Avitrol is used as a chemical frightening agent to remove pest birds from a given location. Avitrol as applied is a chemically treated grain bait. The active ingredient in Avitrol baits, 4-aminopyridine, is an acute oral toxicant which acts on the central nervous system and the motor nervous system. Its action on the motor nervous system usually causes behaviors characteristic of those seen in an epileptic seizure. Birds eating the treated bait will be affected in a manner that, varying by species, will artificially cause them to emit distress and alarm cries and visual displays used by their species when they are frightened or injured. This may include flying erratically, vocalizing, trembling, dilation of the pupils and other symptoms indicative of loss of motor control. This will frighten the flock and cause it to leave the site. In laboratory testing, if the dose is lethal, death will usually occur within an hour following administration. If the dose is sub-lethal, there will be a recovery period which may be as short as 4 to 5 hours. Surviving birds have no lasting effects from 4-aminopyridine.

By limiting the amount of bait available to relatively few birds, the remainder of the flock can be frightened away from most sites with a minimum of mortality.

Please note that the active ingredient in Avitrol, 4-aminopyridine, is a potassium (k) channel blocker and the birds affected are not in pain as concluded through an independent study by renowned animal welfare advocate Dr.Harry C. Rowsell in his Assessment of Humaneness of Vertebrate Pesticides report. Currently, 4-Aminopyridine is being studied by Acorda Therapeutics and other laboratories for its role in helping patients with Multiple Sclerosis.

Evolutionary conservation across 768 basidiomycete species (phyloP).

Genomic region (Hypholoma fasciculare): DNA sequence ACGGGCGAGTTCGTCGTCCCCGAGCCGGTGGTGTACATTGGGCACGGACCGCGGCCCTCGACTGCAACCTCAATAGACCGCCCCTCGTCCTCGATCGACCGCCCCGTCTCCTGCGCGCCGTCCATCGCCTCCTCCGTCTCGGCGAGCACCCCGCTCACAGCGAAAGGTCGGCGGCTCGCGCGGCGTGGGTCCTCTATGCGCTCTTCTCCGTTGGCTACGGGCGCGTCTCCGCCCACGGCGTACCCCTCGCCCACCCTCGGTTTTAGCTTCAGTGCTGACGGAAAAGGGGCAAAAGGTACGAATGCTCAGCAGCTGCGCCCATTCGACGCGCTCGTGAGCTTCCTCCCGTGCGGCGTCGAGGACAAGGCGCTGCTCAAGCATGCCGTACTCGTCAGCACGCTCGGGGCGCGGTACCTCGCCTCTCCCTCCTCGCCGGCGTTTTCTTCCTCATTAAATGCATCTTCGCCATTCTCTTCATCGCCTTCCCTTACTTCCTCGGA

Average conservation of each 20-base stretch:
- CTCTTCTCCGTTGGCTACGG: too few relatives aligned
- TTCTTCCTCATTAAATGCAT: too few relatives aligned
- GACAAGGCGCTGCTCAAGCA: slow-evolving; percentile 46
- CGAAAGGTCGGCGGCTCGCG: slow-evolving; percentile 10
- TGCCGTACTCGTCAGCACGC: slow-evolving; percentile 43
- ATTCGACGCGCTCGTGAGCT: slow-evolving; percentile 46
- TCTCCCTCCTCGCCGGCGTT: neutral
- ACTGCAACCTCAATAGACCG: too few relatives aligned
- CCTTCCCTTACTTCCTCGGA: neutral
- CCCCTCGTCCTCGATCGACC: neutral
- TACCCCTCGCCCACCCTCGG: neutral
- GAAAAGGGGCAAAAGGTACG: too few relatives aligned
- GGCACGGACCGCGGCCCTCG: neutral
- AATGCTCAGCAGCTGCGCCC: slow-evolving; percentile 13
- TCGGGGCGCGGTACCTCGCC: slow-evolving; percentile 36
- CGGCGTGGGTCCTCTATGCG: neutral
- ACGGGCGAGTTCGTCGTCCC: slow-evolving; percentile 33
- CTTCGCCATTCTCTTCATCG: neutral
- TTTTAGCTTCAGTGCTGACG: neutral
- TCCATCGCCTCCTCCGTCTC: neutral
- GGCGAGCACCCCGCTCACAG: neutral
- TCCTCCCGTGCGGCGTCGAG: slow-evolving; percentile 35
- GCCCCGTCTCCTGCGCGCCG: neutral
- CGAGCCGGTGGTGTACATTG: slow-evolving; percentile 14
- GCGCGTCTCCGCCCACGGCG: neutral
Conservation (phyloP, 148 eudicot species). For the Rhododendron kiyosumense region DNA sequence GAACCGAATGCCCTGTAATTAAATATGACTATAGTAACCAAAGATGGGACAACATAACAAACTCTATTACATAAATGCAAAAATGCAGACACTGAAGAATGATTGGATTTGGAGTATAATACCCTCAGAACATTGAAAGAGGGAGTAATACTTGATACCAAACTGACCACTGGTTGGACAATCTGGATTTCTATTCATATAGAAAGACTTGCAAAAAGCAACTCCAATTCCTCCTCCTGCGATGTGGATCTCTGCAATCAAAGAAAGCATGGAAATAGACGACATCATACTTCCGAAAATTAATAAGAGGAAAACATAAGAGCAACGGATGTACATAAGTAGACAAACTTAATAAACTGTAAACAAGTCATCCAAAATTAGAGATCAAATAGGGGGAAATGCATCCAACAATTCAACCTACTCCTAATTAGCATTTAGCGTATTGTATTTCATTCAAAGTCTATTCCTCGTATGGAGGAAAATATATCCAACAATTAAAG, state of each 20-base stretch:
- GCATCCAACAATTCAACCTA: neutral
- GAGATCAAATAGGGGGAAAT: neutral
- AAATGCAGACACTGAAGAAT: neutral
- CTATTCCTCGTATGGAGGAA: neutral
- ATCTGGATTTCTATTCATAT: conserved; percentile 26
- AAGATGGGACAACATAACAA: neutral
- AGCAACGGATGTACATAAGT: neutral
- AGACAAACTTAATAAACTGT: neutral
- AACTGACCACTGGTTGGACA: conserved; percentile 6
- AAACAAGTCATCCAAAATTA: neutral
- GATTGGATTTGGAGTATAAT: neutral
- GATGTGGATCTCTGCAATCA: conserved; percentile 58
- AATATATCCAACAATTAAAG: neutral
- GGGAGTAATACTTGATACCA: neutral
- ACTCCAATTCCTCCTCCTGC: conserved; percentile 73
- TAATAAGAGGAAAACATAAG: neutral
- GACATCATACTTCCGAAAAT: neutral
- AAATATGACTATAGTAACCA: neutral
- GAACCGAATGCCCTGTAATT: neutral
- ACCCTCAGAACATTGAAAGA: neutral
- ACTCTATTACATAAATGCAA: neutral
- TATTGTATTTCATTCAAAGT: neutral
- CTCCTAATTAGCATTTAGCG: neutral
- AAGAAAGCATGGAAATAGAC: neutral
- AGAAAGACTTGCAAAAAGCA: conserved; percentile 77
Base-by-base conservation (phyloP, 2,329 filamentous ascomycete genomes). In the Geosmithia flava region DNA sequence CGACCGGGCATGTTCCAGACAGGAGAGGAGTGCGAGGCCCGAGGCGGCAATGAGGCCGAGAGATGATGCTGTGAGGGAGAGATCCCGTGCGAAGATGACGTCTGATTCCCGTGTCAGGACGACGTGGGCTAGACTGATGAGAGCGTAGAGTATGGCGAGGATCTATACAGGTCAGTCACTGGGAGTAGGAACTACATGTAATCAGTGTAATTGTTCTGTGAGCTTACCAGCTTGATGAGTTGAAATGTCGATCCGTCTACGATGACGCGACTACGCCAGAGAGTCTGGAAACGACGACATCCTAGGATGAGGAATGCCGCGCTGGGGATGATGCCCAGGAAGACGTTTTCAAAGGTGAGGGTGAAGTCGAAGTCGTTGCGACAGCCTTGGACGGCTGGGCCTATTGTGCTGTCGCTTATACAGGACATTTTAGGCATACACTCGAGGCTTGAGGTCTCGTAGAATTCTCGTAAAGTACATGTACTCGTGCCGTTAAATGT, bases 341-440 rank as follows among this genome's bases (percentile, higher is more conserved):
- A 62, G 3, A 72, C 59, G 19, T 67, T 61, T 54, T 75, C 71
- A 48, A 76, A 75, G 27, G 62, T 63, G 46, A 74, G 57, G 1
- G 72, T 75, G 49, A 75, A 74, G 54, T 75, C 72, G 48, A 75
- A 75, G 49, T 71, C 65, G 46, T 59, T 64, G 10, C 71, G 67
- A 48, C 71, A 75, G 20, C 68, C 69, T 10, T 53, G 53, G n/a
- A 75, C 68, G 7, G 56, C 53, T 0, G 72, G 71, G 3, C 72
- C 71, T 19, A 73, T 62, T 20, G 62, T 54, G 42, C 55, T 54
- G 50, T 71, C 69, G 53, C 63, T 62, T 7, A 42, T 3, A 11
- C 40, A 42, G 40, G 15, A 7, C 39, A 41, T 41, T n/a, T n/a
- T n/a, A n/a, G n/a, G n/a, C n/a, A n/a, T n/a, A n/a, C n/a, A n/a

In field and laboratory studies, there have been no confirmed secondary poisonings with Avitrol. The lack of secondary poisoning from birds killed by Avitrol baits when consumed by other species is confirmed by U.S. Fish and Wildlife Service studies. However, it is possible that if a predator should eat the crop of an Avitrol effected bird that contains undigested Avitrol bait, there could be primary poisoning. See the U.S. Fish and Wildlife Secondary Hazards to Animals study.

There are numerous claims made by various activist groups that use of Avitrol baits is inhumane and that secondary poisoning is a major problem. There have even been instances of data altering by those groups. Their claims are made with no supporting data and are refuted by the above cited data and a vast array of human test data. Please note that it is very unique to have human test data for a pesticide active ingredient.

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